Impacts of Urban Movements in Local Governance

Research on the consequences of social movements is a much debated topic recently (for example, Bosi et al. 2016). The global wave of protests and mobilisations in the aftermath of the Global Financial Crisis has also renewed the interest on both global and local dimensions of social movements (Flesher 2014). Urban movements, in particular, are also enjoying more attention from scholars after decades of being widely neglected within the field of social movement studies (Cattaneo et al., 2014, Andretta et al. 2015, Jacobsson et al. 2015; Mayer et al.  2016). On the other hand, institutionalist approaches have dominated theories on urban governance and participatory planning (for example, Healey 2003) which is preventing a better understanding of the contentious relationships between autonomous, radical and mainly noninstitutionally-oriented urban movements and local authorities. Urban movements comprise long-lasting mobilisations in the fields of urban goods such as housing, services, public spaces and infrastructures, although quite often they also combine different struggles of urban activism focused on single-issues of collective consumption, urban planning and politics at local and metropolitan scales. Movements’ outcomes in terms of social justice, urban commons, right to the city and opposition to grassroots displacement, segregation, indebtedness and social control are, in particular, a crucial dimension to assess in a context of increasing neo-liberalisation (Harvey 2013). The aim of this session is to share theoretical and empirical research on the impacts that urban movements have had on local government and governance (by assuming the latter as a policy approach in which bottom-up and networked decision-making processes come to the fore). This would entail questions such, and not limited to, the following:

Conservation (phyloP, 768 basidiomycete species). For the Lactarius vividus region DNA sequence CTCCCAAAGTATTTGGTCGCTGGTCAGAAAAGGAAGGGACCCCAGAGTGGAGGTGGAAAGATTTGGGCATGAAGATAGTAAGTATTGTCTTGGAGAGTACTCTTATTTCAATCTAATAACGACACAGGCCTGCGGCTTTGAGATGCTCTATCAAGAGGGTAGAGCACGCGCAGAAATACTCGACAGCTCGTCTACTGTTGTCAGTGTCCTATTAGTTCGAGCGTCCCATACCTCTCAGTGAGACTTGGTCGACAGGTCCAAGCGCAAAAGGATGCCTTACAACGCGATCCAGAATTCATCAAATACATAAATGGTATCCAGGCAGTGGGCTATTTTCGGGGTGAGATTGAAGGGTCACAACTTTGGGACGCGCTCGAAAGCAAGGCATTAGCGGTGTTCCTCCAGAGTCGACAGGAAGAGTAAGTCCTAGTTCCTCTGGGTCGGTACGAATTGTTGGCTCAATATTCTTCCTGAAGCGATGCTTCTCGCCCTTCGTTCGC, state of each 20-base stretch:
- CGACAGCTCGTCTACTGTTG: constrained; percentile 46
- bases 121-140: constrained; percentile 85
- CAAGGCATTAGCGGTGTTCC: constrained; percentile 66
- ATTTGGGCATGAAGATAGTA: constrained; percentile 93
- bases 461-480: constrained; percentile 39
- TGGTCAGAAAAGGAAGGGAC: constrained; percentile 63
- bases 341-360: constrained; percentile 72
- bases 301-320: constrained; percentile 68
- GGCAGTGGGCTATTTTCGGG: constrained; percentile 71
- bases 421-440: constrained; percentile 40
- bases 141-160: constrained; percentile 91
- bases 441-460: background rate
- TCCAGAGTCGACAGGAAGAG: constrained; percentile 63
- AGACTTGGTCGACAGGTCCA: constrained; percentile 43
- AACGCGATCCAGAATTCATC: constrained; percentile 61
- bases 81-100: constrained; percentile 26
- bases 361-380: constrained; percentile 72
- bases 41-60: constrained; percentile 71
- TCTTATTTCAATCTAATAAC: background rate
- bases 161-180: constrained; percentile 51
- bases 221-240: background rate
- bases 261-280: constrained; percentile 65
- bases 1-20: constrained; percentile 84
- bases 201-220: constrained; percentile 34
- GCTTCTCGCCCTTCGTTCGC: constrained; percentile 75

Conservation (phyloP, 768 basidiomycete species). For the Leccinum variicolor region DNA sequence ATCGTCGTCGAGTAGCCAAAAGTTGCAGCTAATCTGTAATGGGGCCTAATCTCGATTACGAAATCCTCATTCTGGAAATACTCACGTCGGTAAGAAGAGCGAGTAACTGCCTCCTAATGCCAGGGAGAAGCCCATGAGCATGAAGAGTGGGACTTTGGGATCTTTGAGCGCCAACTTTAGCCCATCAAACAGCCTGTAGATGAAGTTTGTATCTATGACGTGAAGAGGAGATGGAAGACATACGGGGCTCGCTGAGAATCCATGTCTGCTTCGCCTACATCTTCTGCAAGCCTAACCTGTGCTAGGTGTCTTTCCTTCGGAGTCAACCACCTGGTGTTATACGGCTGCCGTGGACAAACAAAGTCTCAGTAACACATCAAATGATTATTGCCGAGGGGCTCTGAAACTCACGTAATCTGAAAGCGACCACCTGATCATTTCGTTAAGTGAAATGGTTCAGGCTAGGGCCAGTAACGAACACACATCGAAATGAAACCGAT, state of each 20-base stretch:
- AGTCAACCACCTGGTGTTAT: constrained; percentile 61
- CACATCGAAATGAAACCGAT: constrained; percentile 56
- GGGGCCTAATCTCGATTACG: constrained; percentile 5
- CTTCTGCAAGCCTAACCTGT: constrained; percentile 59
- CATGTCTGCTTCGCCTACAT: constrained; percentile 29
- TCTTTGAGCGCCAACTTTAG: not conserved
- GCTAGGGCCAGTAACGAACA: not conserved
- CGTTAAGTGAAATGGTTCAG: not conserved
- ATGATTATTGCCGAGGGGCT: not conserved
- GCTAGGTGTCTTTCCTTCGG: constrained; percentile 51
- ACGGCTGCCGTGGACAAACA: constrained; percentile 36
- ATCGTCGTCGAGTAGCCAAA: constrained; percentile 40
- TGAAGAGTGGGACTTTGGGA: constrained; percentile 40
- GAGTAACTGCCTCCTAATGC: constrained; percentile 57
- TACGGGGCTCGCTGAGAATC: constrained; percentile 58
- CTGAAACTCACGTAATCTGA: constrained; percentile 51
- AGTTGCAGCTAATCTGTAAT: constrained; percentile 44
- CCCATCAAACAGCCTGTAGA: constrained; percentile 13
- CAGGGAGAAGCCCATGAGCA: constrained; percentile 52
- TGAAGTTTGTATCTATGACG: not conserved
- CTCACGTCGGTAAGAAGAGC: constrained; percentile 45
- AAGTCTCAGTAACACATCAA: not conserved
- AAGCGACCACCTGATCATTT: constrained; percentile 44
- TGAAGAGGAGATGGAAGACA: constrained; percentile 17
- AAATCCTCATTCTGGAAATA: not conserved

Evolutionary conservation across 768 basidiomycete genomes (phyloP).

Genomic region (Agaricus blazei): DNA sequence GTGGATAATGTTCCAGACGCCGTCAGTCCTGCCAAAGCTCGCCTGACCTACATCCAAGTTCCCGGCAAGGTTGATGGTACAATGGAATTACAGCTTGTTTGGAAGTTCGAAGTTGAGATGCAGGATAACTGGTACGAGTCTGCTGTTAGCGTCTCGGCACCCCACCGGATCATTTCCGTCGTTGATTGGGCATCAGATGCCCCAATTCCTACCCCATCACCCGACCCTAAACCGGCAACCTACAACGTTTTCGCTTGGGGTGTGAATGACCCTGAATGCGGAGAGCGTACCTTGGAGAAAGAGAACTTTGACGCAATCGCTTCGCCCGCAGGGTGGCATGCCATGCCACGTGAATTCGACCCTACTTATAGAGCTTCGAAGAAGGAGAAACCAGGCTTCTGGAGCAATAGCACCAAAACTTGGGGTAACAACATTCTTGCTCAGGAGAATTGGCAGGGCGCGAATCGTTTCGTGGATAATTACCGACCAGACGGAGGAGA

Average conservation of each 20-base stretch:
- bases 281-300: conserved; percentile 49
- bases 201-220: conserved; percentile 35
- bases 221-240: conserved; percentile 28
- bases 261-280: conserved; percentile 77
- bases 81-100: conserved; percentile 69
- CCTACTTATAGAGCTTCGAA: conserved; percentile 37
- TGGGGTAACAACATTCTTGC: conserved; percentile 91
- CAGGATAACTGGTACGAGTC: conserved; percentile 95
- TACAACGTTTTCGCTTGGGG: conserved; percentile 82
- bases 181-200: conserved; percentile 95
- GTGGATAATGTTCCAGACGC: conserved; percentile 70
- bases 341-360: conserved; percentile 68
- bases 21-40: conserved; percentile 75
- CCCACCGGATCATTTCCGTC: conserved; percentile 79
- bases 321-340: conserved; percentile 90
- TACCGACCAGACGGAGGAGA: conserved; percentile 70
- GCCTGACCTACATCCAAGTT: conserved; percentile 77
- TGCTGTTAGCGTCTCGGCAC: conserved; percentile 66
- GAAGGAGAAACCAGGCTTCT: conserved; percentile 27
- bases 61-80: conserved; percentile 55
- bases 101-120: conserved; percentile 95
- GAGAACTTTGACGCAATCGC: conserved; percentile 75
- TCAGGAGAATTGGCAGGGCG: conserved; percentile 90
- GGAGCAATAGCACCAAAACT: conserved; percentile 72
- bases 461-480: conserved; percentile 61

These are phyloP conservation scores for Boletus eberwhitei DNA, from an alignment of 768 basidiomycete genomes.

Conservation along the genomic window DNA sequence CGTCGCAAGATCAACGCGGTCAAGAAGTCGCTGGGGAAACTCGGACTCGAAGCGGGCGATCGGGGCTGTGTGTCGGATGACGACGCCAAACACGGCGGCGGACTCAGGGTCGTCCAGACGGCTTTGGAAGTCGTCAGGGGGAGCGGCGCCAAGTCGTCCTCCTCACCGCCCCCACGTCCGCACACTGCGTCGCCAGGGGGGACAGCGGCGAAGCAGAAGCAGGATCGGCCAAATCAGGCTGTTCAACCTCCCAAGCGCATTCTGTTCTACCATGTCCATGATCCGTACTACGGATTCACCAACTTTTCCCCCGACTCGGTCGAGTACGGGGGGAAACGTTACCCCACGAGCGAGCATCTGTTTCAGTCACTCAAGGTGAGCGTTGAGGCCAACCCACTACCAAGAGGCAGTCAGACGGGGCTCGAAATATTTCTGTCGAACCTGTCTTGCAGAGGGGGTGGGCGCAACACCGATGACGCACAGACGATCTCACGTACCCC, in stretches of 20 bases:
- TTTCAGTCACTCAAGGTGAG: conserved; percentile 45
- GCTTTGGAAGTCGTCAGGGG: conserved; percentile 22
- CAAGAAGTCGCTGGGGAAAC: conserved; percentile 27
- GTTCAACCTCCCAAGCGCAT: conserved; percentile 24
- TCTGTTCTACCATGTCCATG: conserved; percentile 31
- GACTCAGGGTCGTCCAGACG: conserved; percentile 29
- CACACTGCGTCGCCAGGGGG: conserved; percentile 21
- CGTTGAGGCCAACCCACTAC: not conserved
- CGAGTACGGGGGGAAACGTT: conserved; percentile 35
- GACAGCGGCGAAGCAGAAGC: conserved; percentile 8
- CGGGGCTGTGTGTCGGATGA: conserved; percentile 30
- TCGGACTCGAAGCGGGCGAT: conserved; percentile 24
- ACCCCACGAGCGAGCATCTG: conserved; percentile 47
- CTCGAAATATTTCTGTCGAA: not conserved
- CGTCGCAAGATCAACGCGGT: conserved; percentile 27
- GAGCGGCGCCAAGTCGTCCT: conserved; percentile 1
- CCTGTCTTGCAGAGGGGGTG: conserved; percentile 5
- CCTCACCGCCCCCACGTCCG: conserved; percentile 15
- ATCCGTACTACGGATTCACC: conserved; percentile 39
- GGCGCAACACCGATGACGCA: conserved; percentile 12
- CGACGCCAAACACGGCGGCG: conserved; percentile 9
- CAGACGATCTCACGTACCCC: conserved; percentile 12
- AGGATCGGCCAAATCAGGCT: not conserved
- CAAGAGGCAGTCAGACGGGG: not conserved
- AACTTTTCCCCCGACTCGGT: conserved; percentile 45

• The consequences of the co-option of movement activists and organisations by local governments
  • Responsive municipal and metropolitan policies regarding urban movements’ demands
  • Participatory policies with controversial inclusion and exclusion of urban activists as stakeholders
  • Non-institutional impacts of urban movements and indirect linkages with local governance processes
  • Advancements in terms of urban commons and the right to the city due to urban movementsactivism
  • Specific outcomes of anti-austerity and anti-neoliberal movements at local scales
  • Dominant strategies aiming at controlling and integrating urban movements by local authorities
  • Resistance strategies by urban movements while using local opportunities and overcoming repression

 Proposals focused on European cities as well as on other urban contexts worldwide, especially those dated after 2008, are welcome. Critical, post-structuralist and political-economy approaches, let alone discussions with the prevailing paradigms in the fields of social movement studies and local governance, are preferred. Both posters and oral presentations will be discussed -the submission of a written paper is also expected anyhow.

Miguel A. Martínez, Uppsala University

Gianni Piazza, University of Catania